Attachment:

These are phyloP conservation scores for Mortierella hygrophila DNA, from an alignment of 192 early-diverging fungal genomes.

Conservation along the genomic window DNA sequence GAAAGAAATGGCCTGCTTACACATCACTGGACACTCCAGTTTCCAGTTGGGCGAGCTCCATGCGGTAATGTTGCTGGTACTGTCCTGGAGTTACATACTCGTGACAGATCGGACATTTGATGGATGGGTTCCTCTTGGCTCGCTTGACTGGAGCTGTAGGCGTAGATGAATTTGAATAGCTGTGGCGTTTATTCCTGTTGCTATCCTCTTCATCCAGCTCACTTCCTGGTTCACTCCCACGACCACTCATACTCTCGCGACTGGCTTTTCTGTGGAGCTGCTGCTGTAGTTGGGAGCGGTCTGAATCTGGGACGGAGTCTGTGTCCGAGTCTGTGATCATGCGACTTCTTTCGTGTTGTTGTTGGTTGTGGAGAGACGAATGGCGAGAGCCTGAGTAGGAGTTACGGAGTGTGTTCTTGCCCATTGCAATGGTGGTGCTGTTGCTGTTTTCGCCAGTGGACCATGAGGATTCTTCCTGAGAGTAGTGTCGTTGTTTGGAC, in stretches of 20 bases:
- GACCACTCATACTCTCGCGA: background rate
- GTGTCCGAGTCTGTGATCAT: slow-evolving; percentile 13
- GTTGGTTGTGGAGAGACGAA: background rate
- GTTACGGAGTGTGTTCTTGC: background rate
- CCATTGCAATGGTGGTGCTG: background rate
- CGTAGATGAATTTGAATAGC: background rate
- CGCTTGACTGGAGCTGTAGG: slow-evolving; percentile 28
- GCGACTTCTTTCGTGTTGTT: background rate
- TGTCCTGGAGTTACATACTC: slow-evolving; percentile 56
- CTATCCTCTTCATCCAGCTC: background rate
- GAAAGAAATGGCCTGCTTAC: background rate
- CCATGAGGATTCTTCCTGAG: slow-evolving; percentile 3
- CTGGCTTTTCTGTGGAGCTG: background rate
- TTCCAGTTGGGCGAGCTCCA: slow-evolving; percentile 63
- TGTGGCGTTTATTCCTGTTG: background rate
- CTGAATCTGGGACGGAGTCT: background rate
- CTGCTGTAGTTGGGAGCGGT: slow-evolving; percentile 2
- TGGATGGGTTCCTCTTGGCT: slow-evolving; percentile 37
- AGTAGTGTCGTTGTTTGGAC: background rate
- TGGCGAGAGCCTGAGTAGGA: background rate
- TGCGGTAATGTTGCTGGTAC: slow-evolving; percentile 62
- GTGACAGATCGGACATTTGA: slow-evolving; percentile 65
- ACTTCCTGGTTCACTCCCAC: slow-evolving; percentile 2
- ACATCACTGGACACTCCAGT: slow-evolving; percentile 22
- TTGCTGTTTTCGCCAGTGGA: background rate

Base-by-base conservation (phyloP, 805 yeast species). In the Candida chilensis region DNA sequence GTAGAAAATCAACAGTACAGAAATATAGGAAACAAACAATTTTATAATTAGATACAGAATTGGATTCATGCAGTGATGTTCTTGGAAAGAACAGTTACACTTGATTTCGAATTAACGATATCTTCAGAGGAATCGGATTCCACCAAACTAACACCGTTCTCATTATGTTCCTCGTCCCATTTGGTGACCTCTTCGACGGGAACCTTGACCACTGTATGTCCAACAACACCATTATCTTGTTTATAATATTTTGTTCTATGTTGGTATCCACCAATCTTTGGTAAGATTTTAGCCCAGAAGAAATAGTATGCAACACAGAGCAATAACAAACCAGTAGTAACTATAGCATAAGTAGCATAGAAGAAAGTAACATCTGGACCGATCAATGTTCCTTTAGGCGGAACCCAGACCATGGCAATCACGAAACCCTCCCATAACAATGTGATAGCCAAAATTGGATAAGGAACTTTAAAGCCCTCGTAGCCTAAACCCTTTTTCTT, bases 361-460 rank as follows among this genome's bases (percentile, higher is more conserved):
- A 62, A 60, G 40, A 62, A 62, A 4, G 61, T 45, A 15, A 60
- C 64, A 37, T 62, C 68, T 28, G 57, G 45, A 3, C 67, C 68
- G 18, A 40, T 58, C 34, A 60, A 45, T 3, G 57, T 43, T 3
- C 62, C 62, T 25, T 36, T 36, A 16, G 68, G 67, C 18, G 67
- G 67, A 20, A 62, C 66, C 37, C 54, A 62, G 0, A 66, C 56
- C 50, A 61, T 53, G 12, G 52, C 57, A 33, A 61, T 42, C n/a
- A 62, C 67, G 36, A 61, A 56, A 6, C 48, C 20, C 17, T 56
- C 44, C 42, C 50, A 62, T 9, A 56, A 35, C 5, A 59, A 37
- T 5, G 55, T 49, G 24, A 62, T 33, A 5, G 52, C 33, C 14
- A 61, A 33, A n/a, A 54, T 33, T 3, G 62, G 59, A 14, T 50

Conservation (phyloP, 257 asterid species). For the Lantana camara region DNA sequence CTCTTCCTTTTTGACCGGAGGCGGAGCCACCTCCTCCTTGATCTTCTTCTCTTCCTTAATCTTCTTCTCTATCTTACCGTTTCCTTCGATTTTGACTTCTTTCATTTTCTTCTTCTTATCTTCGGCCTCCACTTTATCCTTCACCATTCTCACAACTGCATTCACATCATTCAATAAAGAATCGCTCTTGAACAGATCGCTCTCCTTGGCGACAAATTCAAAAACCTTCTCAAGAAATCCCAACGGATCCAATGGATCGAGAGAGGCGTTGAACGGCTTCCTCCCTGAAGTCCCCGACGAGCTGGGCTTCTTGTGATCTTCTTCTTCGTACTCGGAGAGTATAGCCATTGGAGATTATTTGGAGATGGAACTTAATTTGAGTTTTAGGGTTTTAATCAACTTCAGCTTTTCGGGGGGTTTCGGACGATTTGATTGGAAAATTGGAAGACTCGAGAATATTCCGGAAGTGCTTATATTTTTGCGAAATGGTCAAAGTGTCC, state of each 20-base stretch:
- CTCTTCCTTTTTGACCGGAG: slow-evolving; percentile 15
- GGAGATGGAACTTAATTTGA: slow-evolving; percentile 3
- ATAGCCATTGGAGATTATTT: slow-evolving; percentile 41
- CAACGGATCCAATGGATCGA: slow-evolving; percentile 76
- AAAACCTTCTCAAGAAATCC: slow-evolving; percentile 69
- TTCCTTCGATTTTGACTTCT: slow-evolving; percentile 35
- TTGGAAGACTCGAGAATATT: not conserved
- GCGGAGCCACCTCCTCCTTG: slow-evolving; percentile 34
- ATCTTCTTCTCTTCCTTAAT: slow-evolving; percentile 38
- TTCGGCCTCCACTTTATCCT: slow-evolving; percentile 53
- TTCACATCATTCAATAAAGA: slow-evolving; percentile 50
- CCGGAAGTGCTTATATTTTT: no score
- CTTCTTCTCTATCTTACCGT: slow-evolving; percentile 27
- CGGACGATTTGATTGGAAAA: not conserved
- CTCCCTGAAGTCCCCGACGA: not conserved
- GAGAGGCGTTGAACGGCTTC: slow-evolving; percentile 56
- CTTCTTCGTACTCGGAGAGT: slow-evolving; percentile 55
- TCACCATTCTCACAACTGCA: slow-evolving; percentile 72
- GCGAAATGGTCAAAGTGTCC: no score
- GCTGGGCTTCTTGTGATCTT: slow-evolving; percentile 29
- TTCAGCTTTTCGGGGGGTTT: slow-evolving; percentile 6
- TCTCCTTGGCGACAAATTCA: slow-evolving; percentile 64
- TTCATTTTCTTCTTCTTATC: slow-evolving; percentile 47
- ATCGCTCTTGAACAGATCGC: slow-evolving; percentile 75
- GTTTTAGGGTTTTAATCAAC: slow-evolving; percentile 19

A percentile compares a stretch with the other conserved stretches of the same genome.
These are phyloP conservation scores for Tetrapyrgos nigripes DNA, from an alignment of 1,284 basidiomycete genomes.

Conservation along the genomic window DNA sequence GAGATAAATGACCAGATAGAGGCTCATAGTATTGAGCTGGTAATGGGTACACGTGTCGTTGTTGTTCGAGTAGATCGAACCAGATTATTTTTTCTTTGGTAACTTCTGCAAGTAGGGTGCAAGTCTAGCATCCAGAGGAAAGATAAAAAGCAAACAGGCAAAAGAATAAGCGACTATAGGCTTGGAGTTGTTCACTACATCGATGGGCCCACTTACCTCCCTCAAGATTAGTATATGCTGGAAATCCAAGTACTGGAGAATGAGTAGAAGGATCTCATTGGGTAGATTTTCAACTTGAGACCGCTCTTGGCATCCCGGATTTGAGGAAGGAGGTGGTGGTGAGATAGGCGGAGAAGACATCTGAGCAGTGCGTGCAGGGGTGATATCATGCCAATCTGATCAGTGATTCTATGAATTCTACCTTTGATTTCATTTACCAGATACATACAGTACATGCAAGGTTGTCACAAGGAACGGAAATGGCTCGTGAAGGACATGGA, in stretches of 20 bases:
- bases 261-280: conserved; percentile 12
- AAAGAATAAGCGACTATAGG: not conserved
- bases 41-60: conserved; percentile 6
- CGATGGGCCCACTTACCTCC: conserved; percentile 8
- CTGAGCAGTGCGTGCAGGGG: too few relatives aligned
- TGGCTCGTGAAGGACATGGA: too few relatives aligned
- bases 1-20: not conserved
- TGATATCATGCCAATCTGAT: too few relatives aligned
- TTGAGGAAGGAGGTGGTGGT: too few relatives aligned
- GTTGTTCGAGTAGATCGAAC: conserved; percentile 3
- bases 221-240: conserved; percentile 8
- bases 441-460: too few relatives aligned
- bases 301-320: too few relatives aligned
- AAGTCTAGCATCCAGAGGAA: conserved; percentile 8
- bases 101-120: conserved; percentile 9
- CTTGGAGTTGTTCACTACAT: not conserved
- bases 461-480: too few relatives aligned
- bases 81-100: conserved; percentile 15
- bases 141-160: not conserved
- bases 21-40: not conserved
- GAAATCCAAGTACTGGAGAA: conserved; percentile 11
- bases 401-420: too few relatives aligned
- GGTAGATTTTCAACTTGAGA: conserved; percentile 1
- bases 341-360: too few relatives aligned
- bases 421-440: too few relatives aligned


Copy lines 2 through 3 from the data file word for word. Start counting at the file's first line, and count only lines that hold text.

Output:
Conservation along the genomic window DNA sequence GAAAGAAATGGCCTGCTTACACATCACTGGACACTCCAGTTTCCAGTTGGGCGAGCTCCATGCGGTAATGTTGCTGGTACTGTCCTGGAGTTACATACTCGTGACAGATCGGACATTTGATGGATGGGTTCCTCTTGGCTCGCTTGACTGGAGCTGTAGGCGTAGATGAATTTGAATAGCTGTGGCGTTTATTCCTGTTGCTATCCTCTTCATCCAGCTCACTTCCTGGTTCACTCCCACGACCACTCATACTCTCGCGACTGGCTTTTCTGTGGAGCTGCTGCTGTAGTTGGGAGCGGTCTGAATCTGGGACGGAGTCTGTGTCCGAGTCTGTGATCATGCGACTTCTTTCGTGTTGTTGTTGGTTGTGGAGAGACGAATGGCGAGAGCCTGAGTAGGAGTTACGGAGTGTGTTCTTGCCCATTGCAATGGTGGTGCTGTTGCTGTTTTCGCCAGTGGACCATGAGGATTCTTCCTGAGAGTAGTGTCGTTGTTTGGAC, in stretches of 20 bases:
- GACCACTCATACTCTCGCGA: background rate